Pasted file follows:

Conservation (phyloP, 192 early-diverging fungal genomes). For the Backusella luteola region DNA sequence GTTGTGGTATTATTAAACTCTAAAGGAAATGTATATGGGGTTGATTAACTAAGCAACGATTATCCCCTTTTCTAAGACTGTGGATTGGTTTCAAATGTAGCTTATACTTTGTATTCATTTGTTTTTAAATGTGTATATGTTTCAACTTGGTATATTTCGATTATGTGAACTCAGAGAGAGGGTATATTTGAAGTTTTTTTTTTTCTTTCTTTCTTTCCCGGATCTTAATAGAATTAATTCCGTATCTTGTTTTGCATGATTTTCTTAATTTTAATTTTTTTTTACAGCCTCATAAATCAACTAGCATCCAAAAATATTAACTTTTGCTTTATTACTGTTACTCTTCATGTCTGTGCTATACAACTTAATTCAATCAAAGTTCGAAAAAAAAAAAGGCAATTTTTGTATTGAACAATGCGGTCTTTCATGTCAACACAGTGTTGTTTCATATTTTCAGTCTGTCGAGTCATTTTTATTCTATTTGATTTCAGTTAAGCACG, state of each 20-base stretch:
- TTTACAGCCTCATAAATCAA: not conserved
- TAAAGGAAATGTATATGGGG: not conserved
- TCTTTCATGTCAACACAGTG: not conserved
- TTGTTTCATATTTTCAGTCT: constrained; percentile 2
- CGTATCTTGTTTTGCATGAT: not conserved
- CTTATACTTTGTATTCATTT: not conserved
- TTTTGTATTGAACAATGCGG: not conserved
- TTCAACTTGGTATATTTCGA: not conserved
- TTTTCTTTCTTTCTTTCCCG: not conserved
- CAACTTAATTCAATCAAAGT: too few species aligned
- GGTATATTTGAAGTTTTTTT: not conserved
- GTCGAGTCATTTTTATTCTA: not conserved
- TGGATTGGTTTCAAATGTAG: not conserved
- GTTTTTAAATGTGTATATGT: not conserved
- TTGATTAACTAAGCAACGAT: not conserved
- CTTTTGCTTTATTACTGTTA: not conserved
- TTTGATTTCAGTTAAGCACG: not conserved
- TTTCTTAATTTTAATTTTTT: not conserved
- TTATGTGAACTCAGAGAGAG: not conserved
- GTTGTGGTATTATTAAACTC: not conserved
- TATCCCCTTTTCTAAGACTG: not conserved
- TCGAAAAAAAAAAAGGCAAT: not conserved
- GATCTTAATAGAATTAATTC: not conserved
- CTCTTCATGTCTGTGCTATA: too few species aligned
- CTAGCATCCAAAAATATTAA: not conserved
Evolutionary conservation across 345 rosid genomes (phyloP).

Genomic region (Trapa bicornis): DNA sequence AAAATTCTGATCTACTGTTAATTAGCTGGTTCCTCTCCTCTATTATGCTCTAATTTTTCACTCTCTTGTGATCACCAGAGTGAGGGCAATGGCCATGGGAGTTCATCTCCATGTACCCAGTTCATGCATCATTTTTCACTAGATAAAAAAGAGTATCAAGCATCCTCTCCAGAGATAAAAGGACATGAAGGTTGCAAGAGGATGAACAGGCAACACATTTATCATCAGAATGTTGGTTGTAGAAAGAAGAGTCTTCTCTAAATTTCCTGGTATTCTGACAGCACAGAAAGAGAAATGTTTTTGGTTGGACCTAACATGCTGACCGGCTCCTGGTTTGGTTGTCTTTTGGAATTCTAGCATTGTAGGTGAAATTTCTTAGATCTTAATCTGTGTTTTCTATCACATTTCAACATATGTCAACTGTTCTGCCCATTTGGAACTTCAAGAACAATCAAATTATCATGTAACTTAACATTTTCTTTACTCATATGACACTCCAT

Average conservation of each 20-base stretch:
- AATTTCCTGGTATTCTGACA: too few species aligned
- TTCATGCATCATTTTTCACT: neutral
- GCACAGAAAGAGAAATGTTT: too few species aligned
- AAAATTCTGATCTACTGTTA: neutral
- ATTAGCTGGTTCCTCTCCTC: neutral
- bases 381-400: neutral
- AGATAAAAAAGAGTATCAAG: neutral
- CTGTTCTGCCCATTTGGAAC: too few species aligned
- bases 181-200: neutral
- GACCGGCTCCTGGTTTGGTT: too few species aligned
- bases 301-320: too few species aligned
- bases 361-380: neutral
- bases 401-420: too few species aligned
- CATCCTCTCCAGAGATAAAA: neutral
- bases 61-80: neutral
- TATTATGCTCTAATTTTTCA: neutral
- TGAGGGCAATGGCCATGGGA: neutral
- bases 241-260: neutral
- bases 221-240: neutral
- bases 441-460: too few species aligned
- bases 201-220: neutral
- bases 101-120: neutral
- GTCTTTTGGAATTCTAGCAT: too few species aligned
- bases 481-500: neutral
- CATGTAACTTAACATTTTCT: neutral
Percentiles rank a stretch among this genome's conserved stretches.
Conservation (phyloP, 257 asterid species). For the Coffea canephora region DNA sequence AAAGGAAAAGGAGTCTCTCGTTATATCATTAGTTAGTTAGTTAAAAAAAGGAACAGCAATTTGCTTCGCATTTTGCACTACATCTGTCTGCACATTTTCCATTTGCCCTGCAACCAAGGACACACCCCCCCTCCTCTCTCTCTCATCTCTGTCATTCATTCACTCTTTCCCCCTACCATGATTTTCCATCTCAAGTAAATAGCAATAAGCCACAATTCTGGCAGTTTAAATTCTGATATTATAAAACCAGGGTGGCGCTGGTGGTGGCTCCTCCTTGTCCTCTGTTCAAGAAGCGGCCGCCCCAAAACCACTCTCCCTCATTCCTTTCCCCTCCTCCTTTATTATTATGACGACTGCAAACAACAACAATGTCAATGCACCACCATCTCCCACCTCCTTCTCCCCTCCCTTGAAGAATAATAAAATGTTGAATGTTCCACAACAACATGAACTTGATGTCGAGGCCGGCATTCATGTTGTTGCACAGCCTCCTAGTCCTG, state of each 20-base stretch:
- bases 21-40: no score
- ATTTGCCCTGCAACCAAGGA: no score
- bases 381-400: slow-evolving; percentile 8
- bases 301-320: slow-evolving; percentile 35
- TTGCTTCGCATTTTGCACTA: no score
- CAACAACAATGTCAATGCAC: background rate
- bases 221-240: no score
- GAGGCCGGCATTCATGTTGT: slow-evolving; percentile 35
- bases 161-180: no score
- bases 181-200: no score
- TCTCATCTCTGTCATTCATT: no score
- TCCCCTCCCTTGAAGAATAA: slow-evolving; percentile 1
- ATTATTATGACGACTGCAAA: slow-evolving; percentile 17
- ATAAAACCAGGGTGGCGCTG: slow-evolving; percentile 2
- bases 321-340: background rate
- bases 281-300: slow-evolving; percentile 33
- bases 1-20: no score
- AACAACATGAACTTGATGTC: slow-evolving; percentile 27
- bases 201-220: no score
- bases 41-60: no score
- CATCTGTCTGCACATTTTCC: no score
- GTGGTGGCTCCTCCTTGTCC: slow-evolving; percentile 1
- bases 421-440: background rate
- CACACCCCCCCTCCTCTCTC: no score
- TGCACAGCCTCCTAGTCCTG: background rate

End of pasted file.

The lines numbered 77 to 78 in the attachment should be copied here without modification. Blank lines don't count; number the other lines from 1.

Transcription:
- CATCTGTCTGCACATTTTCC: no score
- GTGGTGGCTCCTCCTTGTCC: slow-evolving; percentile 1